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QUESTION French Accent?

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As French is the common language of the legion, and is learned by rote does it have an identifiable accent.
That is to say if you were in conversation with a French national and they didn't know you were a legionnaire would they automatically know you were a legionnaire by the way you spoke, is the accent or the way you speak definable, and is it different from the national French military, for example if you served in Corsica would you absorb the Corsican accent. Is it even something you would notice?
 

Joseph Cosgrove

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France being a multinational country, I don't think that you would get noticed too much once you have left the legion. Of course it's like anything (the language), it depends on the effort that you put into learning it. Some people don't make any effort at all. And then they are amazed, while still in the legion, why they get all the bum jobs and why they are always passed over for the interesting courses.
I have always kept quiet about being in the legion, except on here and facebook, even there I go under Steven Smith, so although I lived and worked in France for years, while out shopping or going into a bar no -one turned around and asked if I was an ex-legionnaire.
As for taking on the regional accent, I don't think that you ever totally lose your own accent. I would say it was more a question of adopting the expressions that would get you less noticed. If you were to use text book French, then there is no way that you would fit in.
 

dusaboss

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France being a multinational country, I don't think that you would get noticed too much once you have left the legion. Of course it's like anything (the language), it depends on the effort that you put into learning it. Some people don't make any effort at all. And then they are amazed, while still in the legion, why they get all the bum jobs and why they are always passed over for the interesting courses.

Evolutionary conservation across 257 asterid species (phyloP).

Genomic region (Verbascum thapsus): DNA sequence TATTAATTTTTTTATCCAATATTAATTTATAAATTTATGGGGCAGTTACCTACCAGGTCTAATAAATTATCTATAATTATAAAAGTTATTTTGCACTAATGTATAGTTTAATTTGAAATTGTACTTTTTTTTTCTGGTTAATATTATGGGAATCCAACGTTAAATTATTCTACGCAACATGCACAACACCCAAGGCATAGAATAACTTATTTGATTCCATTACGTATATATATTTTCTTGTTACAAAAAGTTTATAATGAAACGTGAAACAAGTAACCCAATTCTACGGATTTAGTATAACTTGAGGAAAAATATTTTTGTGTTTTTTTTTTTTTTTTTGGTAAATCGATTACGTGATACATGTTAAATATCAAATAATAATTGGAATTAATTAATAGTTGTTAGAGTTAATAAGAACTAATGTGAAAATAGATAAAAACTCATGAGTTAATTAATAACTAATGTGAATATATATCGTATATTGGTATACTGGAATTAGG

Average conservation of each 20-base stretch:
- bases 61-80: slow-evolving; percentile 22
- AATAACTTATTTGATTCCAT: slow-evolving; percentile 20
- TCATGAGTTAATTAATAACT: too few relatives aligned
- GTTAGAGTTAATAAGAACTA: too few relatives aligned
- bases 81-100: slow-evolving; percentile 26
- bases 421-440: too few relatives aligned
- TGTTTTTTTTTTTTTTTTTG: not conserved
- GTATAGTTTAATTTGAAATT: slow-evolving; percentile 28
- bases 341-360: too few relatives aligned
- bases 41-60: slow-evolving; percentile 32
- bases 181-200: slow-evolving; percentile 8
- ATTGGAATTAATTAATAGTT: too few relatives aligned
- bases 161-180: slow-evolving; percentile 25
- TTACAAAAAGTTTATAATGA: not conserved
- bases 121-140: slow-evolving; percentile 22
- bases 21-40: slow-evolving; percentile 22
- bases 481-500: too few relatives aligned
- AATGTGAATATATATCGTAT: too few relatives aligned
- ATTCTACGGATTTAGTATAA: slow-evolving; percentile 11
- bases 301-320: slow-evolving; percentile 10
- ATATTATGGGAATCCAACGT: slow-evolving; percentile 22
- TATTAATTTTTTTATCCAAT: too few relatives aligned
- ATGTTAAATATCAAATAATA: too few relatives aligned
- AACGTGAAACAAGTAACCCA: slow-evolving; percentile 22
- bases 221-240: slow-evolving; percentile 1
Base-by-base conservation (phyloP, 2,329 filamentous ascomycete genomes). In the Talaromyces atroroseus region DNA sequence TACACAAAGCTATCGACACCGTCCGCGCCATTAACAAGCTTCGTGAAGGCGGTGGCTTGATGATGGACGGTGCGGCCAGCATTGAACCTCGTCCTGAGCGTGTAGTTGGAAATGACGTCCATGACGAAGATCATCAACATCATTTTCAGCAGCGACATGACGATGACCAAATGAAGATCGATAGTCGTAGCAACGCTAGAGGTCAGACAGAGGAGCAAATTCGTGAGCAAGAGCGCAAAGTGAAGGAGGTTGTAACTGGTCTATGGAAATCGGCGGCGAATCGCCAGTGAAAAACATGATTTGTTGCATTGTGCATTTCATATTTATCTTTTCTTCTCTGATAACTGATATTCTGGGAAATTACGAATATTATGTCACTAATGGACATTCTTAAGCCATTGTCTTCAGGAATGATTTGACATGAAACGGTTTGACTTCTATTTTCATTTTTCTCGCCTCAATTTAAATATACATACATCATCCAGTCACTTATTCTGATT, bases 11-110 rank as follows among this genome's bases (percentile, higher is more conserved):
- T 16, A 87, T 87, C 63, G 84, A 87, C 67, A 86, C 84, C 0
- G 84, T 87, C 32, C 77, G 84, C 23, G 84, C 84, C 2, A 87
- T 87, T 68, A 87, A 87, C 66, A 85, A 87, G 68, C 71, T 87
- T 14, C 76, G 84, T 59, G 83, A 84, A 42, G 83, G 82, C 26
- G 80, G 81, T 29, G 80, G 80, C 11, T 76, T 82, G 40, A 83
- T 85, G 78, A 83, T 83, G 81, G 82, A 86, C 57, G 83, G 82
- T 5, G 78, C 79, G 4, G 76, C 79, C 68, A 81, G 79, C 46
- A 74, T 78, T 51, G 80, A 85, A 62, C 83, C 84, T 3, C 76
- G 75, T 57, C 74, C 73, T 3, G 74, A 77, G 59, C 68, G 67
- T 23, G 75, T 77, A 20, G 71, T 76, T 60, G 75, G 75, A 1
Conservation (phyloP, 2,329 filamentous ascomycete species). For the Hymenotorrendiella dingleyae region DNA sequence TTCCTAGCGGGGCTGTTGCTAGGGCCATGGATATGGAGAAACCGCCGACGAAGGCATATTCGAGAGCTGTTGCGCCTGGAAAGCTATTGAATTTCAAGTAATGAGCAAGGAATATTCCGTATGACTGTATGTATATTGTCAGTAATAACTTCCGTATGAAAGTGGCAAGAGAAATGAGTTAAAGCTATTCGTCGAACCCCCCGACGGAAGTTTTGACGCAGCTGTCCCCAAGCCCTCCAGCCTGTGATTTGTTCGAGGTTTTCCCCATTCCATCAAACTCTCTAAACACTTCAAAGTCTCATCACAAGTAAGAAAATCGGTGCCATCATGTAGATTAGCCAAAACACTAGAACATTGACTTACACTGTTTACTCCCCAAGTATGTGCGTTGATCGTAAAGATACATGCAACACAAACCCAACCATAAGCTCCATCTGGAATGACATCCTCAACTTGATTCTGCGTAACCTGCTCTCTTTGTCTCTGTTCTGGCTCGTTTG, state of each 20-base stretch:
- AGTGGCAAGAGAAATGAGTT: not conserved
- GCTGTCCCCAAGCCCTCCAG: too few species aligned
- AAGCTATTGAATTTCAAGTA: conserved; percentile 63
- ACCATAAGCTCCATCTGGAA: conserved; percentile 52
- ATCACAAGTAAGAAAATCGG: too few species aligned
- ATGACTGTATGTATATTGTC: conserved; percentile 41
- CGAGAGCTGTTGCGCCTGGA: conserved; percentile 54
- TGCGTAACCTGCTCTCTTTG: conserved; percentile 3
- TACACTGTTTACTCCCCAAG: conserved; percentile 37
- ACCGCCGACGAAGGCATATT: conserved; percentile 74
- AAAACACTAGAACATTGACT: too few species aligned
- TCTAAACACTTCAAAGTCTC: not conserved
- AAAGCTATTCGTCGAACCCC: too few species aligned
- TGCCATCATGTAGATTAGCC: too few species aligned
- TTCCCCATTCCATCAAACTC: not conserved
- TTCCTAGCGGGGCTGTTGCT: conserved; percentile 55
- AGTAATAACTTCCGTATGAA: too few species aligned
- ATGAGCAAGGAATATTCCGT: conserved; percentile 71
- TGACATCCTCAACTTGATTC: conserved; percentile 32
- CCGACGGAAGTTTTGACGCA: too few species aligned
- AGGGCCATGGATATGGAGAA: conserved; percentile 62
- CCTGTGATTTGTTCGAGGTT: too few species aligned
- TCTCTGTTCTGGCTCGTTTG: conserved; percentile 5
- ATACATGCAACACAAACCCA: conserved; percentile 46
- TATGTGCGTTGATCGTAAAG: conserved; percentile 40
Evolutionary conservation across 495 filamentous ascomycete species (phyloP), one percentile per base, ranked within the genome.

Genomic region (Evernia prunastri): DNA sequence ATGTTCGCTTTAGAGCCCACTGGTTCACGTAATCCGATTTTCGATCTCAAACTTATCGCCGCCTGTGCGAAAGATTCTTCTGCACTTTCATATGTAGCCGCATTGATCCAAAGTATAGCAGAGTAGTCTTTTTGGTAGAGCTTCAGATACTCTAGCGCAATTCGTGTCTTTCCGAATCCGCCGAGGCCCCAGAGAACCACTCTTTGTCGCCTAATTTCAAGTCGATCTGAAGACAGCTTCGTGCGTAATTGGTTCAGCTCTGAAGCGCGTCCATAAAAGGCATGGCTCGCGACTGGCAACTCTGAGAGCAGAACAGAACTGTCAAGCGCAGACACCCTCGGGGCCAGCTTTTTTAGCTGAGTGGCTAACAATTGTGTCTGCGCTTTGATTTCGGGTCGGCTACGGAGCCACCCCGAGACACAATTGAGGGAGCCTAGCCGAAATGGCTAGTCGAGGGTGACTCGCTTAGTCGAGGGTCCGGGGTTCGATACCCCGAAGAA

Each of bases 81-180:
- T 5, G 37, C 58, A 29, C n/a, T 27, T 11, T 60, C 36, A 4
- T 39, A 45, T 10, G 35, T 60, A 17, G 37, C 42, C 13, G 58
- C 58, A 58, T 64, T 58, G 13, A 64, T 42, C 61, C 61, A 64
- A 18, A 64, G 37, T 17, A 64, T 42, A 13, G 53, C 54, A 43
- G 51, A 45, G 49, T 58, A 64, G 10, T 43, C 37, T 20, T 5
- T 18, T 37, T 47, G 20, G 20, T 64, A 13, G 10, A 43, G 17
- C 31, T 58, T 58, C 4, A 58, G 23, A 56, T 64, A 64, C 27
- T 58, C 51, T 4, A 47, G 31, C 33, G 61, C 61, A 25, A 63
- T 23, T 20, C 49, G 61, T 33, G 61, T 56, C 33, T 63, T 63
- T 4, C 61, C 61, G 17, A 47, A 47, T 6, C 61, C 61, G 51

I have always kept quiet about being in the legion, except on here and facebook, even there I go under Steven Smith, so although I lived and worked in France for years, while out shopping or going into a bar no -one turned around and asked if I was an ex-legionnaire.
As for taking on the regional accent, I don't think that you ever totally lose your own accent. I would say it was more a question of adopting the expressions that would get you less noticed. If you were to use text book French, then there is no way that you would fit in.
Joe would you be able to recognize if someone speak legion French? Is there certain accents you get after time spent are there just certain expressions? Kurva being first you learn. :)
 

Joseph Cosgrove

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Joe would you be able to recognize if someone speak legion French? Is there certain accents you get after time spent are there just certain expressions? Kurva being first you learn. :)
I suppose if someone has the aire of ex-military about him and is speaking French with an accent, then yes I'd assume he was ex-legion. But other than that, no. There are certain phrases which would come out after a few beers, but none that come to mind at the moment. The easiest way to tell is when there are a bunch of them, on leave together, where the common language is French !
I haven't seen any comments from you on my channel recently, are you boycotting it? :oops: ;)
 

Puripuriman Tumas